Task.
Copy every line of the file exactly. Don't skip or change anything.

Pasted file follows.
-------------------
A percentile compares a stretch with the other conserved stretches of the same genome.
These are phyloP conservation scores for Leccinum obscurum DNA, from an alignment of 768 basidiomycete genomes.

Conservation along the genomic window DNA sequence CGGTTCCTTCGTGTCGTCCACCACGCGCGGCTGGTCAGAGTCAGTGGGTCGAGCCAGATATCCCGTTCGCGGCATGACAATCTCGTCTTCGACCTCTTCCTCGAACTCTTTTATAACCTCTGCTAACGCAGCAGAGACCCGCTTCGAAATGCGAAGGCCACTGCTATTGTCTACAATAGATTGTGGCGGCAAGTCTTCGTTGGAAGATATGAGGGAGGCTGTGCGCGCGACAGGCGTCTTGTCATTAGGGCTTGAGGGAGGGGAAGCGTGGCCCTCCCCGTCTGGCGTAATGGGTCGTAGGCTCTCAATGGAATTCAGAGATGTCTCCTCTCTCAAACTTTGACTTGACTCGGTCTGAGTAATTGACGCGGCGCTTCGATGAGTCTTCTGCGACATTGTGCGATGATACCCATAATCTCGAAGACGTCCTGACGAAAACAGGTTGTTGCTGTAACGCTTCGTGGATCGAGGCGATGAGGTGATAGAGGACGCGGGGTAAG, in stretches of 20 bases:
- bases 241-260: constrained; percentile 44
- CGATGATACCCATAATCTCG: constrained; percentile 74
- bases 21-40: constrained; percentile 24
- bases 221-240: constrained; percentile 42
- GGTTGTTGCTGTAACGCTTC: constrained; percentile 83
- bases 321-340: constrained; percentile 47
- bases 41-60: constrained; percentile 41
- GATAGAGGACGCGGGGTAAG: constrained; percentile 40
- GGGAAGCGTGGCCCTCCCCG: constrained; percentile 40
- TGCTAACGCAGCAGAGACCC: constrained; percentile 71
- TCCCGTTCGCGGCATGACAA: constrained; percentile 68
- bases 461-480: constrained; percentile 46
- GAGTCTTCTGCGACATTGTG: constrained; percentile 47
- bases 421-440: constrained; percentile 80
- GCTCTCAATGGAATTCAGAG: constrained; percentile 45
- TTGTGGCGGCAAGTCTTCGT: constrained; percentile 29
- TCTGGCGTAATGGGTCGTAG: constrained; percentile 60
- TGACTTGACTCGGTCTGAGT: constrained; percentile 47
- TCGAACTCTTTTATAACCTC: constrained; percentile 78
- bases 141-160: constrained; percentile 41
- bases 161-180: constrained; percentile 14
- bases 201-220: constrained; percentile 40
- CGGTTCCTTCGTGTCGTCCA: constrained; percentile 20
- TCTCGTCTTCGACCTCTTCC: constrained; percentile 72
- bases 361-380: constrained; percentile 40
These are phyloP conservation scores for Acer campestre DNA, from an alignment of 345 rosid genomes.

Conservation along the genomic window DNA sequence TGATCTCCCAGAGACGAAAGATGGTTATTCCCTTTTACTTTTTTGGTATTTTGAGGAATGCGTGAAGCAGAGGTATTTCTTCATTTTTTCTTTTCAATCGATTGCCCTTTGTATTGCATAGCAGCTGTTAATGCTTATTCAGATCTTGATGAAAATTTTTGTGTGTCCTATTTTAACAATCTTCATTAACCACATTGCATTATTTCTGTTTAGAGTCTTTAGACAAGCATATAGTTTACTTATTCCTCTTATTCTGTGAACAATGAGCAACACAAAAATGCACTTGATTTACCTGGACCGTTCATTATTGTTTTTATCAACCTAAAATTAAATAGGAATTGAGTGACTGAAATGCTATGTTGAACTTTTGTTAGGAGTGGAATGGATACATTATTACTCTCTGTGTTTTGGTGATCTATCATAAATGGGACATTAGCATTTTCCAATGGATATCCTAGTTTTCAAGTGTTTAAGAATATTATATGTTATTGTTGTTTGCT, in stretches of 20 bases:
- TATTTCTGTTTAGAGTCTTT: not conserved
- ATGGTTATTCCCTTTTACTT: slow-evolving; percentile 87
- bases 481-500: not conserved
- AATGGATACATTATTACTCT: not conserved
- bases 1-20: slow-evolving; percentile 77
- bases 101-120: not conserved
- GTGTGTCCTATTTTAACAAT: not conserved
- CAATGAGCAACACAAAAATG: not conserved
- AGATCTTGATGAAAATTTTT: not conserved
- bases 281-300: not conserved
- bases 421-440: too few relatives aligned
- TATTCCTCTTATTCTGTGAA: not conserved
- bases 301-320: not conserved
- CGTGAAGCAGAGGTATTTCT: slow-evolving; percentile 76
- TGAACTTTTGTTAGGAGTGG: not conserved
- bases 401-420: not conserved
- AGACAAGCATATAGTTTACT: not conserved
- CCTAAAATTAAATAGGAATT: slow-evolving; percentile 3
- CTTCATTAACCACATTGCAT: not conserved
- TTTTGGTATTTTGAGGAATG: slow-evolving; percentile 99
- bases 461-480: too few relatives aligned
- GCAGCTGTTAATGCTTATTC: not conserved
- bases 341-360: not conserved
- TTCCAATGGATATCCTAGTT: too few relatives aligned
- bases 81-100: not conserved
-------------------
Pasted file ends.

A percentile compares a stretch with the other conserved stretches of the same genome.
These are phyloP conservation scores for Leccinum obscurum DNA, from an alignment of 768 basidiomycete genomes.

Conservation along the genomic window DNA sequence CGGTTCCTTCGTGTCGTCCACCACGCGCGGCTGGTCAGAGTCAGTGGGTCGAGCCAGATATCCCGTTCGCGGCATGACAATCTCGTCTTCGACCTCTTCCTCGAACTCTTTTATAACCTCTGCTAACGCAGCAGAGACCCGCTTCGAAATGCGAAGGCCACTGCTATTGTCTACAATAGATTGTGGCGGCAAGTCTTCGTTGGAAGATATGAGGGAGGCTGTGCGCGCGACAGGCGTCTTGTCATTAGGGCTTGAGGGAGGGGAAGCGTGGCCCTCCCCGTCTGGCGTAATGGGTCGTAGGCTCTCAATGGAATTCAGAGATGTCTCCTCTCTCAAACTTTGACTTGACTCGGTCTGAGTAATTGACGCGGCGCTTCGATGAGTCTTCTGCGACATTGTGCGATGATACCCATAATCTCGAAGACGTCCTGACGAAAACAGGTTGTTGCTGTAACGCTTCGTGGATCGAGGCGATGAGGTGATAGAGGACGCGGGGTAAG, in stretches of 20 bases:
- bases 241-260: constrained; percentile 44
- CGATGATACCCATAATCTCG: constrained; percentile 74
- bases 21-40: constrained; percentile 24
- bases 221-240: constrained; percentile 42
- GGTTGTTGCTGTAACGCTTC: constrained; percentile 83
- bases 321-340: constrained; percentile 47
- bases 41-60: constrained; percentile 41
- GATAGAGGACGCGGGGTAAG: constrained; percentile 40
- GGGAAGCGTGGCCCTCCCCG: constrained; percentile 40
- TGCTAACGCAGCAGAGACCC: constrained; percentile 71
- TCCCGTTCGCGGCATGACAA: constrained; percentile 68
- bases 461-480: constrained; percentile 46
- GAGTCTTCTGCGACATTGTG: constrained; percentile 47
- bases 421-440: constrained; percentile 80
- GCTCTCAATGGAATTCAGAG: constrained; percentile 45
- TTGTGGCGGCAAGTCTTCGT: constrained; percentile 29
- TCTGGCGTAATGGGTCGTAG: constrained; percentile 60
- TGACTTGACTCGGTCTGAGT: constrained; percentile 47
- TCGAACTCTTTTATAACCTC: constrained; percentile 78
- bases 141-160: constrained; percentile 41
- bases 161-180: constrained; percentile 14
- bases 201-220: constrained; percentile 40
- CGGTTCCTTCGTGTCGTCCA: constrained; percentile 20
- TCTCGTCTTCGACCTCTTCC: constrained; percentile 72
- bases 361-380: constrained; percentile 40
These are phyloP conservation scores for Acer campestre DNA, from an alignment of 345 rosid genomes.

Conservation along the genomic window DNA sequence TGATCTCCCAGAGACGAAAGATGGTTATTCCCTTTTACTTTTTTGGTATTTTGAGGAATGCGTGAAGCAGAGGTATTTCTTCATTTTTTCTTTTCAATCGATTGCCCTTTGTATTGCATAGCAGCTGTTAATGCTTATTCAGATCTTGATGAAAATTTTTGTGTGTCCTATTTTAACAATCTTCATTAACCACATTGCATTATTTCTGTTTAGAGTCTTTAGACAAGCATATAGTTTACTTATTCCTCTTATTCTGTGAACAATGAGCAACACAAAAATGCACTTGATTTACCTGGACCGTTCATTATTGTTTTTATCAACCTAAAATTAAATAGGAATTGAGTGACTGAAATGCTATGTTGAACTTTTGTTAGGAGTGGAATGGATACATTATTACTCTCTGTGTTTTGGTGATCTATCATAAATGGGACATTAGCATTTTCCAATGGATATCCTAGTTTTCAAGTGTTTAAGAATATTATATGTTATTGTTGTTTGCT, in stretches of 20 bases:
- TATTTCTGTTTAGAGTCTTT: not conserved
- ATGGTTATTCCCTTTTACTT: slow-evolving; percentile 87
- bases 481-500: not conserved
- AATGGATACATTATTACTCT: not conserved
- bases 1-20: slow-evolving; percentile 77
- bases 101-120: not conserved
- GTGTGTCCTATTTTAACAAT: not conserved
- CAATGAGCAACACAAAAATG: not conserved
- AGATCTTGATGAAAATTTTT: not conserved
- bases 281-300: not conserved
- bases 421-440: too few relatives aligned
- TATTCCTCTTATTCTGTGAA: not conserved
- bases 301-320: not conserved
- CGTGAAGCAGAGGTATTTCT: slow-evolving; percentile 76
- TGAACTTTTGTTAGGAGTGG: not conserved
- bases 401-420: not conserved
- AGACAAGCATATAGTTTACT: not conserved
- CCTAAAATTAAATAGGAATT: slow-evolving; percentile 3
- CTTCATTAACCACATTGCAT: not conserved
- TTTTGGTATTTTGAGGAATG: slow-evolving; percentile 99
- bases 461-480: too few relatives aligned
- GCAGCTGTTAATGCTTATTC: not conserved
- bases 341-360: not conserved
- TTCCAATGGATATCCTAGTT: too few relatives aligned
- bases 81-100: not conserved